by Jin Kim
“The only hope for Apple and its suppliers is the possible launch of a low-cost iPhone later this year, which may help the U.S. company to gain market share in fast-growing emerging markets such as China,” said Capital Security analyst Diana Wu.
Look at what Apple has done in the last 15 years. Does it look like Apple has been going after market share? No. Sure, Apple enjoys its market share growing as much as the next company, but for Apple it’s merely a side effect.
I don’t know whether Apple is working on a low-cost iPhone or not, but Apple has made transparent its low-cost iPhone strategy since introducing the iPhone 3G: With each new iPhone version the previous version receives a price reduction. The iPhone 5, like all previous iPhones except for the original iPhone, started off at US$199*. When the new iPhone comes out the iPhone 5′s price will drop to $99. The low-cost iPhone? Seems obvious: the $99 iPhone 5. And the iPhone 4S becomes the free iPhone.
One last point: Even if Apple’s existence depended entirely on the iPhone why would a low-cost iPhone later this year be Apple’s only hope? I was under the impression Apple was making a tidy profit from selling iPhones.
* With a new two-year contract, of course.
Check out Oblivion 2013 Extensive Behind the Scenes Inside Look; it’s awesome.
The Apple of 15 years ago was just as controlling, arrogant, and likely to overuse the word “magical” in advertising as the Apple of today, but now, they’re claiming they effectively reinvented the smartphone market and the tablet market. This is infuriating not because it’s transparent bullshit, but because it isn’t: they have a pretty good case for those claims.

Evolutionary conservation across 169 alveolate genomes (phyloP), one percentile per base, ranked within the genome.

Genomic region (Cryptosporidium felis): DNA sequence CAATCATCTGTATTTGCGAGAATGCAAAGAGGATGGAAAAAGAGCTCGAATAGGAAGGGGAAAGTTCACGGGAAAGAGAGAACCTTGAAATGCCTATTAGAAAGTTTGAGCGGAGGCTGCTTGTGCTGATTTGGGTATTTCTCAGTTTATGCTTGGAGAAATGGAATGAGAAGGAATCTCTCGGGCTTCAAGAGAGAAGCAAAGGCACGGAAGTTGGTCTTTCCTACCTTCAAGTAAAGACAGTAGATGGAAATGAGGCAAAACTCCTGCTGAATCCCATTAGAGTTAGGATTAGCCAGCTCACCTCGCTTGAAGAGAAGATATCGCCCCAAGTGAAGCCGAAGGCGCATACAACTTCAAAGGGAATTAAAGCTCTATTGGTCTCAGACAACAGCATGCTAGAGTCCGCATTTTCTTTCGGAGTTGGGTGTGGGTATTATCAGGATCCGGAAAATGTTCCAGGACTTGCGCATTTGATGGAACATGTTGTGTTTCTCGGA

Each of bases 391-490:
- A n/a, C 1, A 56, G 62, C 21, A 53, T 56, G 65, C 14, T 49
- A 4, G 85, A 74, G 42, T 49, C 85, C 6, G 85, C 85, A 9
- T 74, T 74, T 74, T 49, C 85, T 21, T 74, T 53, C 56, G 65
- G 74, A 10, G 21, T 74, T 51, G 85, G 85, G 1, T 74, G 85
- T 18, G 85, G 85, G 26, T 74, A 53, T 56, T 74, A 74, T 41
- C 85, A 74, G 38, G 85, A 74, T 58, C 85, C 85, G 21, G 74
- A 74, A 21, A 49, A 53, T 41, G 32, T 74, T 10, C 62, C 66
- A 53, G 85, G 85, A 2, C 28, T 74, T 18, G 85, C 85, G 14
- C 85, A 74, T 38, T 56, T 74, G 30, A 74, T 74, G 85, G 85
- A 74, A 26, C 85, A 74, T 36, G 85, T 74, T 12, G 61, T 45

But when we’re discussing our goals, our passion and the way we interact with the culture, it seems to me that what works is significantly more important than what’s new.
New for the sake of new is likely to turn out badly. Think Microsoft Windows Vista. Windows XP wasn’t new, it was actually quite old, but it worked, as well as Windows could. Microsoft decided it was time for something new and introduced Windows Vista. It had a lot of new in it, but it didn’t work very well.
As consumers we actually need something new once in a while, but the time between new things depends on design: Is it a classic design that ages gracefully? Or is it a trendy design that lasts but for a season?
If a company is in the business of maximizing sales in the short term going after fashion trends is probably the right strategy. Trendy shoppers like new and the more new you have the more they’ll buy. If on the other hand a company is in the business of maximizing profits in the long term researching and developing something that is new and works better is the right strategy. But as is always with making something good it takes time.
More important, tacking an S onto the existing model number sends a rather weak message. It says that this is our “off-year” product, with only modest improvements. If holding off on the big number change achieved some great result, I might think otherwise. But look what happened with iPhone 5.
This model brought major changes: bigger screen, better camera, greater speed, all on a thinner and lighter body. Yet its improvements were still dismissed by many as “incremental.”